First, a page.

Indoor Air Quality And Health
According the to U.S. Environmental Protection Agency,
- Americans, on average, spend approximately 90% of their time indoors, where the concentrations of some pollutants are often 2 to 5 times higher than typical outdoor concentrations.
- People who are often most susceptible to the adverse effects of pollution (e.g., the very young, older adults, people with cardiovascular or respiratory disease) tend to spend even more time indoors.
- Indoor health has gotten worse in recent decades as concentrations of some pollutants have increased due to such factors as energy-efficient building construction (when it lacks sufficient mechanical ventilation to ensure adequate air exchange) and increased use of synthetic building materials, furnishings, personal care products, pesticides, and household cleaners.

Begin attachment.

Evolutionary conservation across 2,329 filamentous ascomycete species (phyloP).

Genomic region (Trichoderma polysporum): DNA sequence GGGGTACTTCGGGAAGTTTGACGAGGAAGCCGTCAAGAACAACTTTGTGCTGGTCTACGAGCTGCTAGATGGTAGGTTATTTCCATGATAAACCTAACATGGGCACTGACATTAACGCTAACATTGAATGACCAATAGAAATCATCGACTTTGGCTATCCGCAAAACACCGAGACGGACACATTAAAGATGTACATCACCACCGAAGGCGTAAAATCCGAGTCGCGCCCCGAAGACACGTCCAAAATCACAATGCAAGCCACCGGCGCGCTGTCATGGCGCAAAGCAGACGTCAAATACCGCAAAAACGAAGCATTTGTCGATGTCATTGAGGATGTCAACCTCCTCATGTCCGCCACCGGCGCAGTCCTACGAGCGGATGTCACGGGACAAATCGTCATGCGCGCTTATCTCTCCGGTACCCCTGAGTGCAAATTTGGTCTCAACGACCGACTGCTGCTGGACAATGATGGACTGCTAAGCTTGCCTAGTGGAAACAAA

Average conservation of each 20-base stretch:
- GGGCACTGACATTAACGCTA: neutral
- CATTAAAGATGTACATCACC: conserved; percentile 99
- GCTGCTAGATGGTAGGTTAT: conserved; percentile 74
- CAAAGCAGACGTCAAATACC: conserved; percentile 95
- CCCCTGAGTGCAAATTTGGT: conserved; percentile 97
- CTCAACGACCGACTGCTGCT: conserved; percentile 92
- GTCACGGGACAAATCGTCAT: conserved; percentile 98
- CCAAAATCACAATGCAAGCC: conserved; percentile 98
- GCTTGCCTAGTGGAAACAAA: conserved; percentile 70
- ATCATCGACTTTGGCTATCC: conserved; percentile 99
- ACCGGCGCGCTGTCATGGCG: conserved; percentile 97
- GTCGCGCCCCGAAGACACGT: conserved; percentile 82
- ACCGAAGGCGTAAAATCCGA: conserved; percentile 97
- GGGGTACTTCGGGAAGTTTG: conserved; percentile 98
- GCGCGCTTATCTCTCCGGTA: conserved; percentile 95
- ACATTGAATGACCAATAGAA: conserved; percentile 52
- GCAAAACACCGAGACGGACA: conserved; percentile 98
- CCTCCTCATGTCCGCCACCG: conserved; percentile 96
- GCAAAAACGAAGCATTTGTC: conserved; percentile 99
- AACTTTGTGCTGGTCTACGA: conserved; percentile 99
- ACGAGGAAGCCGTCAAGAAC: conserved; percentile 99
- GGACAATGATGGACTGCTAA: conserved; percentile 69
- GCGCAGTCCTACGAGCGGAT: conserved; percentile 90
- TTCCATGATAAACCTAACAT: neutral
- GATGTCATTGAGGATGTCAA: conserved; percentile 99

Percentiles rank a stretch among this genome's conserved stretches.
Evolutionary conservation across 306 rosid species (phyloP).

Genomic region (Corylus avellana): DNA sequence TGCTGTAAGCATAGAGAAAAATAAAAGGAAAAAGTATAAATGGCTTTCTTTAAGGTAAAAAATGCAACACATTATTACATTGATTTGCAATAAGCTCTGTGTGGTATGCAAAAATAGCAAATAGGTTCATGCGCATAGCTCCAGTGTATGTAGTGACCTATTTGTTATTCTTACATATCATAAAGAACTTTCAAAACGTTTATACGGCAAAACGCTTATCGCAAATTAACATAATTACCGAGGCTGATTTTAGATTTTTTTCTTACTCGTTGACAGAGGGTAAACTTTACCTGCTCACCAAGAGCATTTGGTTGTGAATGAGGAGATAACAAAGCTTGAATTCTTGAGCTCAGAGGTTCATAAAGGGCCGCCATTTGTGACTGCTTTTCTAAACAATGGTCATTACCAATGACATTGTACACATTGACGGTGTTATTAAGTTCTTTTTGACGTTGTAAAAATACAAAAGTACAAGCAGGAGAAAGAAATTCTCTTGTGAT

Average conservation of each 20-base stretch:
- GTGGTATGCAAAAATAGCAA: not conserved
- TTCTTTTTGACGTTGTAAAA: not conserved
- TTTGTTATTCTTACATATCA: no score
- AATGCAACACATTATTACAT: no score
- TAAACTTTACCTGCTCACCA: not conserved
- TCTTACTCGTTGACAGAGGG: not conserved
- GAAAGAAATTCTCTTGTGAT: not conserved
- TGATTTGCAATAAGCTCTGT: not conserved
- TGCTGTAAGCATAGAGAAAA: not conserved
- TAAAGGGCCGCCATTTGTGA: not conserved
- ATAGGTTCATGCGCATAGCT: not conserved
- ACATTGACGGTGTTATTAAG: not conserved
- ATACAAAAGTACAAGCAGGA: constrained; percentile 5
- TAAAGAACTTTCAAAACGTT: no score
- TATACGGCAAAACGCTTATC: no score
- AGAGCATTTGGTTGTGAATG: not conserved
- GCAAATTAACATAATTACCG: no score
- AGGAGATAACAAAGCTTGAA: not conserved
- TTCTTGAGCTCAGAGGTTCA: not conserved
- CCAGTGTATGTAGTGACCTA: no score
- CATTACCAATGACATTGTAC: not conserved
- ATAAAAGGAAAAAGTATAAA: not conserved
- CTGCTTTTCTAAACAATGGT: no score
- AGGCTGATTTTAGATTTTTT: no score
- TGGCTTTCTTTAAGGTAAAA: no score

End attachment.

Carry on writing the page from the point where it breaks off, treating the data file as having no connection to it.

- Health effects associated with indoor air pollutants include:
- Irritation of the eyes, nose, and throat.
- Headaches, dizziness, and fatigue.
- Respiratory diseases, heart disease, and cancer.
- In schools, improving indoor air quality can
- reduce absenteeism
- improve students' test scores
- improve teacher performance and retention rates
According to the Lawrence Berkeley National Laboratory,
In the workplace
- Performance may be improved possibly as much as 10% by providing superior indoor environmental quality (IEQ).
- Workers in offices with clean air make better decisions and fewer errors than workers in polluted offices.
- Cost-benefit analyses indicate that benefits of improving the work environment may exceed costs by a factor of 10 or more. [Source]
- Concentrations of allergens in the dust of classrooms often exceed the levels associated with development of allergies.
- Concentrations of particles in the air within schools are often well above health-based guidelines for particle concentrations in outdoor air.
- Carbon dioxide surveys in schools indicate a widespread failure to provide the minimum amount of ventilation specified in standards for classrooms. [Source]